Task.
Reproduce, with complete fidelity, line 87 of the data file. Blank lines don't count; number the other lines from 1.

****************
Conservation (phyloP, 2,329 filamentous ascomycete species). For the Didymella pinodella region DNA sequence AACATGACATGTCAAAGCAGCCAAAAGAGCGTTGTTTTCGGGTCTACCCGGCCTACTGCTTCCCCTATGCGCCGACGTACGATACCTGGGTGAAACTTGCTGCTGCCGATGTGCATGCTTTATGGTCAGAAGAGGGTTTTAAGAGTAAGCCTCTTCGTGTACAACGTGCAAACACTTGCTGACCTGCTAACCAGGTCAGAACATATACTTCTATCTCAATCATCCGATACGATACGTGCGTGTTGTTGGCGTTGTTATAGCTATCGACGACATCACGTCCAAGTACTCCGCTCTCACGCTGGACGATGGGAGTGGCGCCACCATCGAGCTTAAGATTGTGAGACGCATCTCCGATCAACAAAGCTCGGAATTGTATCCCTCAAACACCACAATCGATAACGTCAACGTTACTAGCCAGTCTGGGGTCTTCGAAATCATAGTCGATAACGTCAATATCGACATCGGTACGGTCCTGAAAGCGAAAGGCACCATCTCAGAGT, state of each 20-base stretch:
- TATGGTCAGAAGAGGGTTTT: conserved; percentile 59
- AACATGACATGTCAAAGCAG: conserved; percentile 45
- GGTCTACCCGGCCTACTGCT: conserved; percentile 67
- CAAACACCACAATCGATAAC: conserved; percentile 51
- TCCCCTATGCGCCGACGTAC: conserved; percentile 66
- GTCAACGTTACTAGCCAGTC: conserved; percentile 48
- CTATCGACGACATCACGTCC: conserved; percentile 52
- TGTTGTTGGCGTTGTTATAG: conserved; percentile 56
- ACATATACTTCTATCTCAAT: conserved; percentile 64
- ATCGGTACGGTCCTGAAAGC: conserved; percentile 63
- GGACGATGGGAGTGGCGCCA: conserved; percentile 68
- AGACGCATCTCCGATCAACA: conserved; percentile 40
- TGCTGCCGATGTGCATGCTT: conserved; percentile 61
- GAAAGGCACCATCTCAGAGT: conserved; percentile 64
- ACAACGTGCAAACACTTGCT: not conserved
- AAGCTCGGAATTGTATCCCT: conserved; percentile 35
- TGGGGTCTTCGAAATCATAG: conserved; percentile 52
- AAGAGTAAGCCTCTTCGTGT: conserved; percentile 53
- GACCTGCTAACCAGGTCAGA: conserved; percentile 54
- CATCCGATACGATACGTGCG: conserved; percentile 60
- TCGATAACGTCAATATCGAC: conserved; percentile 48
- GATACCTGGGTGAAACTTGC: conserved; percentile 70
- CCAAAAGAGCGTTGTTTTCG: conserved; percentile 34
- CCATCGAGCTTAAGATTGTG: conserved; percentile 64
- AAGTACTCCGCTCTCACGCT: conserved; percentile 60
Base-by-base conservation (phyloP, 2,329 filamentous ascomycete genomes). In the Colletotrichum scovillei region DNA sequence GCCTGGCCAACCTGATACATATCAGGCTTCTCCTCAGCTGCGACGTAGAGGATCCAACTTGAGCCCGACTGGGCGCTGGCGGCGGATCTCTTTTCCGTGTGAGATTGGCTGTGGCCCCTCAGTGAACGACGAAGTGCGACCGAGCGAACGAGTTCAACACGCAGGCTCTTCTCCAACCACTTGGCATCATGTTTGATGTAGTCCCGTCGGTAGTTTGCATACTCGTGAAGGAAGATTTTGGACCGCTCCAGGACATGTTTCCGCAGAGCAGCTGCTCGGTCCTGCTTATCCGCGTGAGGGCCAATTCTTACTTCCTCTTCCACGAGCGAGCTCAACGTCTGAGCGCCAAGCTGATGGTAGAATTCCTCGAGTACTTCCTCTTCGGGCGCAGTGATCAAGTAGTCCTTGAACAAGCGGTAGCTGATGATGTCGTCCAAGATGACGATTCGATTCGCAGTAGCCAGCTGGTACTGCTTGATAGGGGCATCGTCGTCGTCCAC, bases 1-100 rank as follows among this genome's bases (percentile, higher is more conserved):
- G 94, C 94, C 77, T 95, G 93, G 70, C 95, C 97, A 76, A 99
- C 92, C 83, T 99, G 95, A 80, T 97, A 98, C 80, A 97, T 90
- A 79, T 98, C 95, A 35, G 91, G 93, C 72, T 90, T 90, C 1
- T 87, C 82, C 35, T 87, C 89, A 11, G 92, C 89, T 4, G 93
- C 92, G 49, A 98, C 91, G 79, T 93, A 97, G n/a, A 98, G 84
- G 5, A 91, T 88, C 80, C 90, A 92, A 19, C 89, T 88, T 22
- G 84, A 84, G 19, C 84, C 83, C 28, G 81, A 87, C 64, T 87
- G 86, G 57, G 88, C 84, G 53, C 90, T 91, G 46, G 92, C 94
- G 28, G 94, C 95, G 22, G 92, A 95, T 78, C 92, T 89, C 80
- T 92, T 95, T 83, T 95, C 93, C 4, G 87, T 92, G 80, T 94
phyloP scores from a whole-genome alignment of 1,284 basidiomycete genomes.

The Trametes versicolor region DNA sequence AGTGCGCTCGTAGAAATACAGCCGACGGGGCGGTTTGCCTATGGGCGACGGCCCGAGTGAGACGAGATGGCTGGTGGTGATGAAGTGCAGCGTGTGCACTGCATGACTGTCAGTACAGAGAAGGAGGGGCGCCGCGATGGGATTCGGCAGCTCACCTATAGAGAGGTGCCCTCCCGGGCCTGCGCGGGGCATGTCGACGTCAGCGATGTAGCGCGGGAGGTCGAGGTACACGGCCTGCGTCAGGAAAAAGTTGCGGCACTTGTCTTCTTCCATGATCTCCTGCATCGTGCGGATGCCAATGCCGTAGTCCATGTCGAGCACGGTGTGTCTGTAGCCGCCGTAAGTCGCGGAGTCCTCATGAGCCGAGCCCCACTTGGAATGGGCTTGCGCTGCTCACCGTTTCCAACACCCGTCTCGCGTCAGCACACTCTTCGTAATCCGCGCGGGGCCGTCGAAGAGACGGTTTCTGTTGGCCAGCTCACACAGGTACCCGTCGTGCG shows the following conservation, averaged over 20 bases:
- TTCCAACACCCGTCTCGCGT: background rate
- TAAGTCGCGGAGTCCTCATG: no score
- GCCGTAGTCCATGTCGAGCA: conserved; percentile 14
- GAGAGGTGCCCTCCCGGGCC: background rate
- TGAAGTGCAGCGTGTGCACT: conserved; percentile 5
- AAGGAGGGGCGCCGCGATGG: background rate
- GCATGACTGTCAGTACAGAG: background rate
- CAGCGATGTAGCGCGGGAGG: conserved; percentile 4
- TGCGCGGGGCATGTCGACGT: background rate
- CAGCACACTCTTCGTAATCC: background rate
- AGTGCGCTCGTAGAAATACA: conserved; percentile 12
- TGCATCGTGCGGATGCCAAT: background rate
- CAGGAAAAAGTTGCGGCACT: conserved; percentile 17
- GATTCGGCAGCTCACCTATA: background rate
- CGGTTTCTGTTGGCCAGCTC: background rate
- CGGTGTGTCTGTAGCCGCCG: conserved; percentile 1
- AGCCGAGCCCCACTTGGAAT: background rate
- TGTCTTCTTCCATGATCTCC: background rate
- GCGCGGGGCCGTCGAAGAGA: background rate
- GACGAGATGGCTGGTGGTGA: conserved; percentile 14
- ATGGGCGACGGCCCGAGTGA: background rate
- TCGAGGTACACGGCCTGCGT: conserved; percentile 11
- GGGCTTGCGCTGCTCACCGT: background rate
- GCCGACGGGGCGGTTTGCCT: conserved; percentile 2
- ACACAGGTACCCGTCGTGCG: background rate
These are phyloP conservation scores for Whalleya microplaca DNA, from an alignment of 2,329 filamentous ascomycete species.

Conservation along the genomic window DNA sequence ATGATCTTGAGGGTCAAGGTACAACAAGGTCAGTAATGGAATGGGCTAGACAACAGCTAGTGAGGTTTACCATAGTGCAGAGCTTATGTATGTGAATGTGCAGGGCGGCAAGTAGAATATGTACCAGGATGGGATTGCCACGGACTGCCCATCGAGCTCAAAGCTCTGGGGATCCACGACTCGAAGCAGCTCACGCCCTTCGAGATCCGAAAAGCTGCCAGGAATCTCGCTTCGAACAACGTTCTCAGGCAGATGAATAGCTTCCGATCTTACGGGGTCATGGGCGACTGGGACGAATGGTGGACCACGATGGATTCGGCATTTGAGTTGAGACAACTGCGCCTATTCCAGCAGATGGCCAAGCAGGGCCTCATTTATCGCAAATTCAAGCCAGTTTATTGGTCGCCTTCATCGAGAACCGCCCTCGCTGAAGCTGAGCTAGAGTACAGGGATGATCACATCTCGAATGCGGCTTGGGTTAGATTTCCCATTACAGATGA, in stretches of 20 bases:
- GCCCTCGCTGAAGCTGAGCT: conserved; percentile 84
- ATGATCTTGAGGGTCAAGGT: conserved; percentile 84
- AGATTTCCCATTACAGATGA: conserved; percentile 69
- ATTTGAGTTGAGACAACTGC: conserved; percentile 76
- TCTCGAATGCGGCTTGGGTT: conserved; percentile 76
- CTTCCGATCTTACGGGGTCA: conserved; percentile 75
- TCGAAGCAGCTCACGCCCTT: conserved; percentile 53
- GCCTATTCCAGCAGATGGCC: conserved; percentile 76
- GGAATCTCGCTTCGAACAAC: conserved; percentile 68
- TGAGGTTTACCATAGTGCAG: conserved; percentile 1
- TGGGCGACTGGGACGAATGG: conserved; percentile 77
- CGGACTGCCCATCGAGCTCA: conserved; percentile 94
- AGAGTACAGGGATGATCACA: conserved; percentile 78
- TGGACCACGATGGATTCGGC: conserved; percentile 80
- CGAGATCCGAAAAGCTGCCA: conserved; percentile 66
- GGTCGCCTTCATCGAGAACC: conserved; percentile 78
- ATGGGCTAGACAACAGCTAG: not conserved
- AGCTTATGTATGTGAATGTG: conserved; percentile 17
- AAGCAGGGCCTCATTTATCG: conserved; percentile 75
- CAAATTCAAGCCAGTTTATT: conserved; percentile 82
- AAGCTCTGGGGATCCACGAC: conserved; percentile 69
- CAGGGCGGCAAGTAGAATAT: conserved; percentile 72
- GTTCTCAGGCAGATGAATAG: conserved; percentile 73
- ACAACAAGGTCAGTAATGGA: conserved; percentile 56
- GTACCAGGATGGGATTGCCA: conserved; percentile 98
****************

- AAGCTCTGGGGATCCACGAC: conserved; percentile 69